Fox & Friends co-host Brian Kilmeade said, “I agree with Donald Trump” after Trump criticized presidential candidate Jeb Bush's use of Spanish, saying that when “the Spanish reporters” speak to Latino athletes in Spanish, "we sit around and go, ‘What country are we in?’" Kilmeade also lashed out at Democratic vice presidential nominee Tim Kaine for speaking Spanish, saying, “Pick a language. … Don’t show off. Nobody thinks you’re Hispanic.” According to research from Pew, 95 percent of Latinos believe that it’s important for future generations to speak Spanish and believe the language “is an important part of Latino culture and identity.”
On July 25, the Democratic National Convention featured a speech by 11-year-old Karla Ortiz, an 11-year-old American citizen who relayed her fears that her undocumented parents may be deported. Ortiz said, “I’m scared that at any moment my mom and my dad will be forced to leave.” Ortiz also translated for her mother, Francisca, who said that Democratic presidential nominee Hillary Clinton will fight for people like her. On the same night, DREAMer Astrid Silva -- who came into the country undocumented but whose deportation was deferred under President Obama’s Deferred Action for Childhood Arrivals (DACA) program -- described growing up in the United States without legal status. Fox chose not to show either of the speeches.
A Media Matters study of the three major cable news networks’ coverage of the massacre that took place in an LGBT nightclub in Orlando, FL, on June 12 found that Fox featured the least diverse guests discussing the attack. Out of a total of 80 guests invited to comment on the massacre during the period analyzed, only 6 percent were Hispanic, even though the tragic events disproportionately affected the Latino community.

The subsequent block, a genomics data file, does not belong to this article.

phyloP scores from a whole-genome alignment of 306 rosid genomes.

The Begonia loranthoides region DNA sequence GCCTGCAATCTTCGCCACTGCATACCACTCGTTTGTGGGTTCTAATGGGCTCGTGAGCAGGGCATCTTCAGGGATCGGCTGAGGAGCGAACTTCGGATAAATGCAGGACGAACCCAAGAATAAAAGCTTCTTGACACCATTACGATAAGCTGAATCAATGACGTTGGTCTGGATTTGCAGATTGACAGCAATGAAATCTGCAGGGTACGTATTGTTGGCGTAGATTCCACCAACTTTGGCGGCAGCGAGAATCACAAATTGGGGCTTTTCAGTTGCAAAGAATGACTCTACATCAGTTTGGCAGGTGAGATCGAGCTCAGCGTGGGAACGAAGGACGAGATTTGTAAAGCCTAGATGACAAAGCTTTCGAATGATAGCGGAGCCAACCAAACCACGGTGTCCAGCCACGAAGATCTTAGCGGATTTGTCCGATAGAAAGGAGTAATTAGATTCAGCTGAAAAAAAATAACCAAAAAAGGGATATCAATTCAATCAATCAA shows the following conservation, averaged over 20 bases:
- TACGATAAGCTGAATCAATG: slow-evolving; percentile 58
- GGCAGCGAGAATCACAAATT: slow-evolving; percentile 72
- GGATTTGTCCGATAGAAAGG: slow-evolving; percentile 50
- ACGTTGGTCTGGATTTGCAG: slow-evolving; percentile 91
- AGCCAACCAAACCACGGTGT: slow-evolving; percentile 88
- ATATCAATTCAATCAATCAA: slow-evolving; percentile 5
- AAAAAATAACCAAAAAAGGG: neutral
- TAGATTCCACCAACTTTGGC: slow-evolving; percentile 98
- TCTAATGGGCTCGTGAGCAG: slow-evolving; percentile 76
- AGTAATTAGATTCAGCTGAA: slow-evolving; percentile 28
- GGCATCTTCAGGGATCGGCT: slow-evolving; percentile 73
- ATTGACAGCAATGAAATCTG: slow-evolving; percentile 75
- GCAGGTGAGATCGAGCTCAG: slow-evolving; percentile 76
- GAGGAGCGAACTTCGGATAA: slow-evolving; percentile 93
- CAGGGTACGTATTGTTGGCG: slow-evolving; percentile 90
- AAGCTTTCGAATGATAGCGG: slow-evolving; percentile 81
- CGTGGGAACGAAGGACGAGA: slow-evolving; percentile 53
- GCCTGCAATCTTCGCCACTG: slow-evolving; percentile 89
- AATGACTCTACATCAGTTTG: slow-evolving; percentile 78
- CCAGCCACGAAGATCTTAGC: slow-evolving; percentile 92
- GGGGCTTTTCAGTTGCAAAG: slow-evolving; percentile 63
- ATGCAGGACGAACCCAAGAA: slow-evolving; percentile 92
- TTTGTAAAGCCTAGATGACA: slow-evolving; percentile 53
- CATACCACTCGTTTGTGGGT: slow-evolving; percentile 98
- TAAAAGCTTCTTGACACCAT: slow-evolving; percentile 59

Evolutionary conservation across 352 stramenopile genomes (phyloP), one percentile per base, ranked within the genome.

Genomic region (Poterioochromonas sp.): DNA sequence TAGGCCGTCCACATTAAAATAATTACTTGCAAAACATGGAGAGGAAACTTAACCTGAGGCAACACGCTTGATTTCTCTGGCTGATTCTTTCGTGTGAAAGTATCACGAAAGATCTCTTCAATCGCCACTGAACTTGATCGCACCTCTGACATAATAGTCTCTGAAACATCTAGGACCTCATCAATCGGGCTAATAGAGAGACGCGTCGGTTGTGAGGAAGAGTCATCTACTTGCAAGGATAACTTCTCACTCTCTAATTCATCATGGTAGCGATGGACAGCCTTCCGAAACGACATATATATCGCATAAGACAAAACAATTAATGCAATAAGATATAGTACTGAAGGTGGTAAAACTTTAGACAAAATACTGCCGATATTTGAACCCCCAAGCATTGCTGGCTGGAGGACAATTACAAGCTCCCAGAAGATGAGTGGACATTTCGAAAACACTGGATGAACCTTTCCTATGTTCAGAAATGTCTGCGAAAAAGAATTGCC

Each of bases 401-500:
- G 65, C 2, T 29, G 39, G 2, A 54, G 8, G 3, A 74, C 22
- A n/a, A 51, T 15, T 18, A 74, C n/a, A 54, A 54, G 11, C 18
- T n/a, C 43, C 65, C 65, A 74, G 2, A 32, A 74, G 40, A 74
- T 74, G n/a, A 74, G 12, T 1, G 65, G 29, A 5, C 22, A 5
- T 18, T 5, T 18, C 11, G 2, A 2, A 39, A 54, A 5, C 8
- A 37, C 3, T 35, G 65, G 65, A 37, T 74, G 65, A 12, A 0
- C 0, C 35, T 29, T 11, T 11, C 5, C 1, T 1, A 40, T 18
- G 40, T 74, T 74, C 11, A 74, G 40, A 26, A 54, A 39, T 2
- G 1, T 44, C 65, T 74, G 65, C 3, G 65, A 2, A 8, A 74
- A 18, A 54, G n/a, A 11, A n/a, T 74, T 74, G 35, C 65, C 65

A 2016 Media Matters study of guest appearances on the five network and cable Sunday morning political shows found that Fox’s show, Fox News Sunday, did not host a single Latina in three years. Based on the latest U.S. Census data, Latinas make up 9 percent of the general population in the U.S. Sunday political talk shows often set the media and political agenda, and Fox did not see fit to include Latina voices in that process, even though 2015 saw numerous pressing policy issues that disproportionately affect them, such as attempts to block access to reproductive health services, efforts to defund Planned Parenthood, and continued wage gaps between genders.
While appearing on the May 3 edition of Fox & Friends, legal analyst Peter Johnson Jr. said young Latinos protesting outside of a Trump rally “should be suffused with the American ethic,” adding that he’d like to see “young Hispanic-American boys and girls holding the American flag” instead of Mexican flags, because “there needs to be an understanding that they are Americans now. They need to act as such.”
While discussing college tuition at New Mexico State University for Mexican students on the July 1 edition of Fox & Friends, host Tucker Carlson said to immigration attorney and activist Francisco Hernandez, “Mr. Hernandez, I’m just going to speak really slowly so you get this.”
While hosting his show Cavuto: Coast to Coast on Fox Business Network, Neil Cavuto asked Sheriff Joe Arpaio to offer advice to Republicans on Latino outreach, saying, “How would you advise them to win them over?” Arpaio’s staunch anti-immigrant stance has earned him the title of “the most hated man in the Hispanic community.”